An Indian paper that published a cartoon likening Australian police to the Ku Klux Klan defended its decision on Friday, saying the cartoon reflected the mood in the country.
"We perceive the Melbourne police to be a racist organisation simply because it seems it is not acting fast enough, or seriously enough, on the attacks on Indian students," Bharat Bhushan, editor of the Mail Today newspaper, said in an emailed statement.
The cartoon appeared on Tuesday after a 21-year-old Indian student was stabbed to death over the weekend, the latest in a series of attacks on Indians in Australia that has strained relations between the two countries.
Melbourne Police and Australian authorities are investigating, but have said there is no evidence yet to suggest a racial motive.
"Why's the Melbourne police in denial mode, refusing to accept the racist nature of the attacks?" Bhushan added.
The cartoon "reflects the widespread feeling in India."
Bhushan told AFP that according to Australian police statistics, Indian students represented one in every 1,000 people in Melbourne, yet were the target of one in 20 attacks.
"Once racist attacks on Indians stop, nobody is going to call them (Australians) racist," he said in a telephone interview.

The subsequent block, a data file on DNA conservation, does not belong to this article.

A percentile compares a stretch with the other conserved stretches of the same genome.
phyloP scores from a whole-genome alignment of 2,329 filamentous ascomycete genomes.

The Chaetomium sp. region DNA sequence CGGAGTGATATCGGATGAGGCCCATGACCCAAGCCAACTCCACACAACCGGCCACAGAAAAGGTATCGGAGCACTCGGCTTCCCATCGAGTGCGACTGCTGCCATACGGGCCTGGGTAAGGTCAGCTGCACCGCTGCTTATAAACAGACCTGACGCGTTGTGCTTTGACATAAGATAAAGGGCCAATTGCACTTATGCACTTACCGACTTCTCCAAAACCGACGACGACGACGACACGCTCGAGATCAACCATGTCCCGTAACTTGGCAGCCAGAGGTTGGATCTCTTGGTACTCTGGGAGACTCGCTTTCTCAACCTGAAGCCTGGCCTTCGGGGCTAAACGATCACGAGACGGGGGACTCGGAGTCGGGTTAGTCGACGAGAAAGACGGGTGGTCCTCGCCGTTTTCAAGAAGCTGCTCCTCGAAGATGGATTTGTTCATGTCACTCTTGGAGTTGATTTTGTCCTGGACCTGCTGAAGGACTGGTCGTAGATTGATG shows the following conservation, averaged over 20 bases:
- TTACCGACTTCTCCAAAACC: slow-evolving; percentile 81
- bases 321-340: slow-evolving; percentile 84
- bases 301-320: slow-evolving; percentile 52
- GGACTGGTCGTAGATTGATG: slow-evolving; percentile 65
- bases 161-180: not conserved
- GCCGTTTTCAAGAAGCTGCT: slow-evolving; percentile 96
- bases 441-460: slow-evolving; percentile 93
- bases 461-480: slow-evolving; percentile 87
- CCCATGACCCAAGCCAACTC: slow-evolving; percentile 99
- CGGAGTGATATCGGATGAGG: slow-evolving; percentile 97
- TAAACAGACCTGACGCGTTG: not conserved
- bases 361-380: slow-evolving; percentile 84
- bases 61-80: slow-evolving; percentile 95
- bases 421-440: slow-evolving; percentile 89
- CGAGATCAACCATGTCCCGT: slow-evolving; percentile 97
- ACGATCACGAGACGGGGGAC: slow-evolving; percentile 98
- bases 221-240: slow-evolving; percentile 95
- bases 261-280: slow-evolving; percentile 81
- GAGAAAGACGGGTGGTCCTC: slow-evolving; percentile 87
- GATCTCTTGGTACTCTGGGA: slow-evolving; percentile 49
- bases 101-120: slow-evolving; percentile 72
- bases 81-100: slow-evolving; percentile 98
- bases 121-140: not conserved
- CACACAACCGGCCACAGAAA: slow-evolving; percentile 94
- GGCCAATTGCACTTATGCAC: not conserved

The cartoonist, R. Prasad, said he had drawn inspiration from "the injustice" stemming from Australia's refusal to accept the weekend murder as "a race attack".
He said the attitude of Australian authorities "amounted to acceptance of racism or authorising similar future crimes as mere opportunistic violence.
"How best to conceptualise this injustice than stamping the badge of authority on the worst possible image of global racism?" he said.
"The cloak of the Ku Klux Klan is a globally known and recognised cultural signifier that represents racism. It also symbolises violence in the name of race or colour."
Indian media have repeatedly accused the Australian police of not doing enough to protect foreign students who have fuelled a lucrative overseas education industry.
Canberra's reaction Friday was sharp, with Deputy Prime Minister Julia Gillard condemning the apparent comparison with the "Ku Klux Klan" as "deeply, deeply offensive".
The Mail is a popular tabloid set up via a joint venture between Britain's Daily Mail and the India Today media group.